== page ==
Board games have been around almost as long as humans have had the brainpower to think critically about the world around them. One of the oldest board games ever discovered was found in an Egyptian tomb, and there was no shortage of them in the civilizations that were to follow. Many of these games rely on luck and strategy to beat an opponent and claim victory, which is still true today. In today’s board games, you’ll find common themes and clear revivals of games from the past. One of these ancient games still actively enjoyed today is Mah Jongg.
Origins in China
Mah Jongg, also known as Majong or Majiang, is a Chinese game played by four players with cards or tiles. There are a total of 144 tiles which belong to 4 “suits.” 36 tiles are in the Circle suit, 36 in the Bamboo suit, 36 in the Character suit, 16 Wind tiles, 12 Dragon tiles, and 8 bonus tiles, which are comprised of 4 Flowers and 4 Seasons. To begin, all tiles are placed face down on the table and are “washed,” meaning they are mixed up by the palm of the hands on the table to distribute the different tiles and randomize the draw. Each player selects 16 tiles, then begins to build a wall in front of them, made up of tiles, as they take turns selecting the ones they want. Players decide on a “dealer” by rolling three dice, and adding up the totals to decide. The dealer is marked by a token to keep track of who is currently presiding, as each person becomes the dealer every four rounds. After each player has their tiles, they place them on a rack in front of them, keeping them out of view of the other players. Those remaining are left face-down, and drawn from in order to make and complete combinations which reward the player with points. Each turn, a player is allowed to choose a tile, but if he wishes to keep it, he must discard one of the tiles he already has. Only 16 tiles are allowed at any one time, unless that player is declaring victory, and is able to play all 17.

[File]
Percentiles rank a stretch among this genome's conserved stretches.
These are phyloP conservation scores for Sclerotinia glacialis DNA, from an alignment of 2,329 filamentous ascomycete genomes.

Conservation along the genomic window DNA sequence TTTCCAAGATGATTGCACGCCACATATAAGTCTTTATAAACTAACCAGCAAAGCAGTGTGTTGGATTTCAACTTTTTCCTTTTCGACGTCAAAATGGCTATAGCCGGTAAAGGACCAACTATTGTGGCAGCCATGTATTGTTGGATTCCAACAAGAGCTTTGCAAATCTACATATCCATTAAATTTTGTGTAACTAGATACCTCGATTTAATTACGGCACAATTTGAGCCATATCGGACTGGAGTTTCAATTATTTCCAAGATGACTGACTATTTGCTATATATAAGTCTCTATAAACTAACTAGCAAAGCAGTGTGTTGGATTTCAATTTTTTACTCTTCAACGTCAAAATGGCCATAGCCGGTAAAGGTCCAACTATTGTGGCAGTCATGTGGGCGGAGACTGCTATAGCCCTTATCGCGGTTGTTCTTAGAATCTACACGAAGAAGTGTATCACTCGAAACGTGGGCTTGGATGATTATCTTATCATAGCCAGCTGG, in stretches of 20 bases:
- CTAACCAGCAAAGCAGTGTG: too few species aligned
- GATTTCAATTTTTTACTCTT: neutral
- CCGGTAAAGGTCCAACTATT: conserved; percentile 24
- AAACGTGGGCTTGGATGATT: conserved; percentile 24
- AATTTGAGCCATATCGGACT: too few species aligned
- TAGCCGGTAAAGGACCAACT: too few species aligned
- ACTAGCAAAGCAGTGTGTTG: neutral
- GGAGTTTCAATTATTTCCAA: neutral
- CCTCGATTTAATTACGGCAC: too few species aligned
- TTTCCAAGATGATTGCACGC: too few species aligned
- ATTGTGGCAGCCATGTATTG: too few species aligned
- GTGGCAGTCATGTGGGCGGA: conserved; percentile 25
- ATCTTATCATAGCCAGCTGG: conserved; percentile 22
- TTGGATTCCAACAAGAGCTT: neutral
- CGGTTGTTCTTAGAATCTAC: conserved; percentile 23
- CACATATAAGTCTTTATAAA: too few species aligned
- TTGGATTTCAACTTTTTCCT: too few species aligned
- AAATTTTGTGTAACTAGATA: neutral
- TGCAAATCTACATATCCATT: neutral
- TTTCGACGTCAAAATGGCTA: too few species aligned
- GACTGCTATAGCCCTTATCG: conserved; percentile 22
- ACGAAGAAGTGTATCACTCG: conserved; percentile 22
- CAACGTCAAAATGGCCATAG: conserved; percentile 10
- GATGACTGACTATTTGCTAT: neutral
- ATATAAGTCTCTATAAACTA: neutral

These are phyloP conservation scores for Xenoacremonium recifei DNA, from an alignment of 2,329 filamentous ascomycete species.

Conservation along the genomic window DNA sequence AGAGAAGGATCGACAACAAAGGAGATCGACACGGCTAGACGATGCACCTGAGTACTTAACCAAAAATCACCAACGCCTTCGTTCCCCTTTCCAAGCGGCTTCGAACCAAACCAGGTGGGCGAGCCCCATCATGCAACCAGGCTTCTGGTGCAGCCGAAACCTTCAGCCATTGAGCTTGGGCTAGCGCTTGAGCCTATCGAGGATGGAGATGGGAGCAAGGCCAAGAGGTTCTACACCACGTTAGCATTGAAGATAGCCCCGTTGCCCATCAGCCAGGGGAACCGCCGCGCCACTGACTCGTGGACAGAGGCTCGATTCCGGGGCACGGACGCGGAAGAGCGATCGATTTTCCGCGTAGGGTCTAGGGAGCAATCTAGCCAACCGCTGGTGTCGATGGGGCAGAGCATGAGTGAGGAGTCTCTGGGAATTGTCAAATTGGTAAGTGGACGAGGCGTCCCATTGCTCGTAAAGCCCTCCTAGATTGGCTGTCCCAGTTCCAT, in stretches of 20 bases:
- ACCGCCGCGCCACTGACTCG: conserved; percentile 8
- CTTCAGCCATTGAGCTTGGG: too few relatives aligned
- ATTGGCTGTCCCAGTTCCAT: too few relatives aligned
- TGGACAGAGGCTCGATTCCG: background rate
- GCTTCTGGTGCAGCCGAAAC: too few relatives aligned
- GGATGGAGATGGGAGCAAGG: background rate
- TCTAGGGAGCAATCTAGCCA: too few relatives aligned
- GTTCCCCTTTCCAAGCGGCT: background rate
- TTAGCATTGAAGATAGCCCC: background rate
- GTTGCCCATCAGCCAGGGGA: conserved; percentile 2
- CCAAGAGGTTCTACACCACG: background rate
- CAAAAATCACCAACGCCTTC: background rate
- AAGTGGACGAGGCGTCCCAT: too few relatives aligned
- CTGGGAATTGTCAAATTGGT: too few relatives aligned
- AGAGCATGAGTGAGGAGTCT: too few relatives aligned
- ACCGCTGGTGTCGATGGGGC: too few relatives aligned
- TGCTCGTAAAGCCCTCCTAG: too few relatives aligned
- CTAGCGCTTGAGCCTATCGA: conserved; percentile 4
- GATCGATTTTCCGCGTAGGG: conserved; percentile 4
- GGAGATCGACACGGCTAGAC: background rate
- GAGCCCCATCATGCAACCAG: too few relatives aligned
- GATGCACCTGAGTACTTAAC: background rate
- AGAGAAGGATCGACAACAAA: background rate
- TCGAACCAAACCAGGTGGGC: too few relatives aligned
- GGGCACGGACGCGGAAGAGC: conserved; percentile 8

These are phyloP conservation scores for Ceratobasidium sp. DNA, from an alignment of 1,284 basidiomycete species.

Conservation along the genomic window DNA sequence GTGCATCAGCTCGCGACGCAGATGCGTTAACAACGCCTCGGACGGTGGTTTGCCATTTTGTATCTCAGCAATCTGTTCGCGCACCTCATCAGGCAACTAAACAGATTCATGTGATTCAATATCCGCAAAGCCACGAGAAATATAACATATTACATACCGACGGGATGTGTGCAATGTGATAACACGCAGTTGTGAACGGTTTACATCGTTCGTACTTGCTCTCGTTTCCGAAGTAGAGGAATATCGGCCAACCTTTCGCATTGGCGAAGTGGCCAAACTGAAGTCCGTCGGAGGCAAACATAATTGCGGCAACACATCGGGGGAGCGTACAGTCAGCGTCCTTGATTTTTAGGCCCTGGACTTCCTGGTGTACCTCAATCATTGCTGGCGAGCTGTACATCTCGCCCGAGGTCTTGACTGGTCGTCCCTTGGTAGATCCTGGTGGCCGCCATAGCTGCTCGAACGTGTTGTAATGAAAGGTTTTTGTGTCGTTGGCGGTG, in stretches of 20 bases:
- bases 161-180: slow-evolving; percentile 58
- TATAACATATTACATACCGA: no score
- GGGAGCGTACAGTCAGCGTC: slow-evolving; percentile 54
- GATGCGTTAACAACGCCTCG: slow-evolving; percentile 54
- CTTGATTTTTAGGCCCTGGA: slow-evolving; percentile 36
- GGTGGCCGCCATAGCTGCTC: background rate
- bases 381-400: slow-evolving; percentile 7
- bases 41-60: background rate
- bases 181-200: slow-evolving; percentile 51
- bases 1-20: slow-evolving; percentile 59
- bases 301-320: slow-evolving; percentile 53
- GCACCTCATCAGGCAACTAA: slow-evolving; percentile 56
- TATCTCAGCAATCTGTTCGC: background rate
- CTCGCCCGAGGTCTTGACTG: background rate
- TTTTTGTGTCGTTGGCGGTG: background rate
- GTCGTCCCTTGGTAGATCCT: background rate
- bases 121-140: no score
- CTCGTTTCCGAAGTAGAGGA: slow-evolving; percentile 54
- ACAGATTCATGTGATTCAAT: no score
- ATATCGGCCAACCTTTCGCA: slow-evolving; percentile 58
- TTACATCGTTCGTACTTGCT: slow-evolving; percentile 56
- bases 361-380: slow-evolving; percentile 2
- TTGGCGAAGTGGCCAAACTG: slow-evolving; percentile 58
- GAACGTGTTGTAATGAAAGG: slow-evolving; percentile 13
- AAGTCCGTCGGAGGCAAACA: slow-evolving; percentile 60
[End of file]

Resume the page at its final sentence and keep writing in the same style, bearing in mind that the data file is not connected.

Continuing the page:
The game ends when all of the remaining tiles are taken or a player wins by completing five sets of three tiles and one pair or four sets of three, one four-of-a-kind, and one pair. Victor beware; if a player calls victory, but does not meet the requirements for winning, he must pay all of the other players for claiming so falsely.
Different variations of Mah Jongg are played in different countries, and different rules may be observed; a different number of tiles may be required, depending on the group of players. A full game takes approximately 2 hours to complete. To be a successful Mah Jongg player, an individual must recognize and properly understand each tile and where it fits in with others, much like a poker player is already aware of the possible combinations he has available to him before the river card is flipped. The goal of Mah Jongg is to get the highest combination of tiles, and it is therefore imperative for the players to recognize and identify the sets. Mah Jongg is most similar to the western card game “Rummy,” where suits are combined much in the same fashion to collect points and outscore the opponent.
This article was contributed by Logan Kelso, a writer who hopes to help entertain and educate you. He writes this on behalf of Where the Winds Blow, your number one choice when looking to buy a set of Mah Jongg tiles. Check out their website today and see how they can help you!